Joint D≠, “Strike Gently” LP

cover-joint-dAccording to what I read online, the reason this band’s known as Joint D≠ is because “Joint Damage abruptly had to change their band name due to being served a cease and desist order from a Rhode Island rap metal band named Joint Damage.” Damn shame. Joint D≠ is just fucking weird, and the sort of name you have constantly explain.

The music hasn’t changed any, though — great, nervous garage punk. More punk than garage, really, but it’ll make you do that thing where you sit in a chair or car seat and pump your hand next to your head, like you’re trying to throw dice. It’s so fucking rocking, you know you’ll throw double sixes, right?
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Double Negative, “Hardcore Confusion Vols. I&II” 7-inches

cover-hardcore-confusion-1and2Double Negative
Hardcore Confusion Vols. I&II
(Sorry State)

These singles … man, I’ve listened to them over and over and over since they showed up in my mailbox over two weeks ago, and I’m still finding it hard to put into words what they’re like. Double Negative doesn’t adhere to any sort of formula. Why does “Writhe” go into a reptitious throb at the end, only to start looping in upon itself again, then suddenly end? Why is “Cunny Hop” simultaneously the most offensive and most fantastic song title ever?
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Whatever Brains, “Whatever Brains” LP

cover-whatever-brainsWhatever Brains
Whatever Brains
(Sorry State)

If you took Geza X & the Mommymen, sped them up, and made the whole thing as herky-jerky as Devo, you’d have Whatever Brains. That’s fucking wonderful, really. How often does a band listen to something like “Isotope Soap” or “Uncontrollable Urge” and think, “Man, the two of those songs are great, but together – now, that’d really be something!”?
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Smarts Cops, “Per Proteggere E Servire” LP

cover-smart-copsSmart Cops
Per Proteggere E Servire
(Sorry State)

Since this showed up in the mail last week, I’ve listened to it five or six times. Smart Cops play enjoyably speedy Italian garage rock, with a snotty edge to it.

Unfortunately, all I keep thinking is, “It’s the Hives singing in Italian,” and I can’t get past that. The elements of surf and more deeply thrumming guitars take away from the comparison to their Scandanavian counterparts a little bit. Unfortunately, the mile-a-minute instrumentation and vocal style that’s more declamatory statement than actual singing is so up front that it’s impossible to shake the similarities. Well – perhaps “unfortunately” is a tad strong. I love the Hives, and as long as their style is being aped well, it’s enjoyable.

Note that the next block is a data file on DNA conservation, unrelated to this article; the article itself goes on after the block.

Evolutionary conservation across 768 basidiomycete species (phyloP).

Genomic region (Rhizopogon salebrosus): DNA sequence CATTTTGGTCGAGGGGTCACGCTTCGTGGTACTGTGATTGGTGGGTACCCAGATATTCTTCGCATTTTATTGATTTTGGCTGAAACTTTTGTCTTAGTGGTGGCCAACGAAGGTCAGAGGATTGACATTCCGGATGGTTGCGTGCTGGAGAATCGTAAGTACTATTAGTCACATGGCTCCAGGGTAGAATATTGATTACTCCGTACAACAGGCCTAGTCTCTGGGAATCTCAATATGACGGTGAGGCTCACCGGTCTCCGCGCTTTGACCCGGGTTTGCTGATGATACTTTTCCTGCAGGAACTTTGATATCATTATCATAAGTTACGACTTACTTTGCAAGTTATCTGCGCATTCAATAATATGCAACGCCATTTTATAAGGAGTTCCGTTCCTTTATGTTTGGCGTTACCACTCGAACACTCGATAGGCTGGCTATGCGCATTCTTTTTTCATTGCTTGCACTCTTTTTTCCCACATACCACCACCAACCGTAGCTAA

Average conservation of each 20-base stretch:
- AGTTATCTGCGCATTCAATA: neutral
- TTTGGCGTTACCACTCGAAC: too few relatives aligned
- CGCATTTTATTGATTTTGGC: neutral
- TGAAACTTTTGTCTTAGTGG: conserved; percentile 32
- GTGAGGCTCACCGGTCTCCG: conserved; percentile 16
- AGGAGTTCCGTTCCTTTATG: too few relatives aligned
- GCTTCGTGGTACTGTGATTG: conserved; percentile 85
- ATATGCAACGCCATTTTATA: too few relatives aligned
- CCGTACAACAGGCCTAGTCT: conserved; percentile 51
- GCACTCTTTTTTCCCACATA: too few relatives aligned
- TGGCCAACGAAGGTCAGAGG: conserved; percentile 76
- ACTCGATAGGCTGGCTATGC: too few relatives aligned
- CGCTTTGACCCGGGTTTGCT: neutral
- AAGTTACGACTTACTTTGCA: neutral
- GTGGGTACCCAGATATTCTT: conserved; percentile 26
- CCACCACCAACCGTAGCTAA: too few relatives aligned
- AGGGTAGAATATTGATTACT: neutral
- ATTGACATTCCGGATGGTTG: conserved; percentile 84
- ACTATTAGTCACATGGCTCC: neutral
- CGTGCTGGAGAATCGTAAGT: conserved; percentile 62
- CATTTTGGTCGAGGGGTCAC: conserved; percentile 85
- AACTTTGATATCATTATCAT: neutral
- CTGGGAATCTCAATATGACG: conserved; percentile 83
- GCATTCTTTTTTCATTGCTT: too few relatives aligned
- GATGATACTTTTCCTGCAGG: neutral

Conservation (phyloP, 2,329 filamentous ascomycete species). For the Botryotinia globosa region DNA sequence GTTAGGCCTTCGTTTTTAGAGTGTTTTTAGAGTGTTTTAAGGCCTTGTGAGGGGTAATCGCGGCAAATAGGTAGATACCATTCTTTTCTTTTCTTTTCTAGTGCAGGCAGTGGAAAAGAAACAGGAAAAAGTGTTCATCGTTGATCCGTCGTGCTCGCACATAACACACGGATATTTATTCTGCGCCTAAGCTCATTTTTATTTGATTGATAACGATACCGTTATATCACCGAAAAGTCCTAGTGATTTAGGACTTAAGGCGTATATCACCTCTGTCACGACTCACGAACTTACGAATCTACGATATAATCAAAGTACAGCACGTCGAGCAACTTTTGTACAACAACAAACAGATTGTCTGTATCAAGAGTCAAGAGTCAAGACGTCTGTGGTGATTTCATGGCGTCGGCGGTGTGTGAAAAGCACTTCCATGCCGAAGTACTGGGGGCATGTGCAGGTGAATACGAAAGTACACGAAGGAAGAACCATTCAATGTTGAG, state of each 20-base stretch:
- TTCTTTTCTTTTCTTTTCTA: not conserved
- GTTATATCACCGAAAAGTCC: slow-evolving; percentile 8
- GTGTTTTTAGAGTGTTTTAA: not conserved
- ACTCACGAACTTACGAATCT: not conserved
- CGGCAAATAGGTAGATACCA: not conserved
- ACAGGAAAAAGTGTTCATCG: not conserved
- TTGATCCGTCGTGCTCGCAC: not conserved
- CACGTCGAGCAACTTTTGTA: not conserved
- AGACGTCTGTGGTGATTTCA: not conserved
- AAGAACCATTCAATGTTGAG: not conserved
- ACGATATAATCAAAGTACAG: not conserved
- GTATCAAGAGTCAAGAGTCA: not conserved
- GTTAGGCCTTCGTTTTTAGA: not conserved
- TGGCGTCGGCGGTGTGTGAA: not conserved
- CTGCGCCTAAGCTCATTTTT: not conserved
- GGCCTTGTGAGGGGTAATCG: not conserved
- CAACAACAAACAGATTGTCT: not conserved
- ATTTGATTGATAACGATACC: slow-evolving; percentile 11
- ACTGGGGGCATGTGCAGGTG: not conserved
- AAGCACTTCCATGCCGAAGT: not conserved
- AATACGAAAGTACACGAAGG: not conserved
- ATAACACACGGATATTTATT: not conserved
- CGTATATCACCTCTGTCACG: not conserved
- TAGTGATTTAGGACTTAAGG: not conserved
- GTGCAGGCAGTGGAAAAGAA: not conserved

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Shards, “Shards” LP

cover-shardsShards
Shards
(Sorry State)

Why don’t more bands sound like the Criminals? Shards manage to take that menacing, slightly mush-mouthed delivery for which Jesse Luscious is known and fuse it with faster, more evil instrumentation. The temptation to compare Shards to the whole crack rock steady family of Choking Victim, INDK, et al, is tempting. The North Carolina act does resemble those New Yorkers, especially in that the bass is at the forefront of most songs (especially “Suicide”), but the music really owes more the early ’80s SoCal hardcore scene than recent New York crust developments.
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Stripmines, “Sympathy Rations EP” 7-inch

cover-stripminesStripmines
Sympathy Rations EP
(Sorry State)

The first song and title track on StripminesSympathy Rations EP fuses hardcore and thrash into a powerful piece of work. Until the 7-inch’s last track, “EmptyThreat,” it’s pretty much unmatched. The middle of the EP is nice and strong, but nothing really makes them stand out. The middle three tracks are fairly basic and otherwise unremarkable hardcore. It’s the speed and intensity of “Sympathy Rations” that causes it to stand out, while “EmptyThreat” is a wallop to the back of your head. It’s all rumble and chug, until it ramps up the tempo, working your ears like a speed bag.

Still, these two tracks certainly live up to the Totalitär comparisons made by the label. While not quite as overtly violent in their delivery, Stripmines certainly take a lot of their focused anger from that bunch of Swedes.

Manipulation, “Manipulation 2” 7-inch

cover-manipulation2Manipulation
Manipulation 2
(Sorry State)

My favorite thing about this 7-inch from Manipulation is the way they work in contrasts. Manipulation ramp up heading into the breakdowns, and that’s saying something, of course, given the frenetic pace at which the band is already moving. Still, it seems the band punches up the energy level just a bit more, making the breakdowns’ slower pace seem that more intense in their sonic attack.

The tracks where bassist Annie’s back-up vocals come through more clearly are the real standouts. Simply put, the higher pitch of her razor-throated vocals counterpoint Jordan’s gravelly snarl, making tracks like “Silence” and “Under the Influence” into twisted tales of anger. However, it’s the last track on Manipulation 2, “Deathwatch,” that really demonstrates the powerful attack of which this Chicago act is capable. It flies along, only to drop tempo and chug into this molasses-speed breakdown that makes you want to punch the nearest object.